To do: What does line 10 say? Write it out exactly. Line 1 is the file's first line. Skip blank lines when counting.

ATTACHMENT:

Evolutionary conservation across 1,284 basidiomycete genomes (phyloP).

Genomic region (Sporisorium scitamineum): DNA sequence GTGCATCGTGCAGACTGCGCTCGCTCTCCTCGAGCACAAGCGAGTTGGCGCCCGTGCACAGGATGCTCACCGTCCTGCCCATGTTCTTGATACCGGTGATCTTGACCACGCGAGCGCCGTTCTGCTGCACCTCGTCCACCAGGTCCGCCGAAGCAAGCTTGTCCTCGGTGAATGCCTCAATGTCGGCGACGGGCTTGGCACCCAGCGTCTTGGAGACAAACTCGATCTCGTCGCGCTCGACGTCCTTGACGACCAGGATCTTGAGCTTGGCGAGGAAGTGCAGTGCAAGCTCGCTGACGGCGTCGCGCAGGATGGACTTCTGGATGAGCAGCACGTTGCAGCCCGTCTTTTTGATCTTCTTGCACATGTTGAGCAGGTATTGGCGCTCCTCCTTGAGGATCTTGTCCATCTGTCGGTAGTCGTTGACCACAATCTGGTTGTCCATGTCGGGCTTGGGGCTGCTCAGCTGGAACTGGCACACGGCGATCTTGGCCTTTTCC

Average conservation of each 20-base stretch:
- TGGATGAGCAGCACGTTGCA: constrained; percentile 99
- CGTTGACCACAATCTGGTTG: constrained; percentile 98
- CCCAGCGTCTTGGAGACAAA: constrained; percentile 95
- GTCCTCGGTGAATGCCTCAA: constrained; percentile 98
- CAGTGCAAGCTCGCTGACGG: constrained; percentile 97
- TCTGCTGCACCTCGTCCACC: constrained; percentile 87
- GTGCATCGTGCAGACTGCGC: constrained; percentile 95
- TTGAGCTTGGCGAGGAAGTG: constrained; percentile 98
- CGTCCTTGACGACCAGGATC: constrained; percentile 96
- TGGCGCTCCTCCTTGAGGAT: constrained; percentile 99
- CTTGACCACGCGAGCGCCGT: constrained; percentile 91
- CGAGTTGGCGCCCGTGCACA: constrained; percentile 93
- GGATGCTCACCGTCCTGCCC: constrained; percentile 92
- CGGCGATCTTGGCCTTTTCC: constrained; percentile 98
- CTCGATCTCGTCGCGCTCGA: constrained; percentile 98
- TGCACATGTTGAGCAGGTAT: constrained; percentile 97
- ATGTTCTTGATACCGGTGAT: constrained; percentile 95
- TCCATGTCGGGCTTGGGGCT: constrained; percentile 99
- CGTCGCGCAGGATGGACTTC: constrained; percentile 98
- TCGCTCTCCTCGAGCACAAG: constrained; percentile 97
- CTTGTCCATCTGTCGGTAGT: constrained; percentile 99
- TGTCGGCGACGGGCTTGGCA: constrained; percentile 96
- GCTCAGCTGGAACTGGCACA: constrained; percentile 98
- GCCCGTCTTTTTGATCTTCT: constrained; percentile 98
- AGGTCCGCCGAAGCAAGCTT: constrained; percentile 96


- GTGCATCGTGCAGACTGCGC: constrained; percentile 95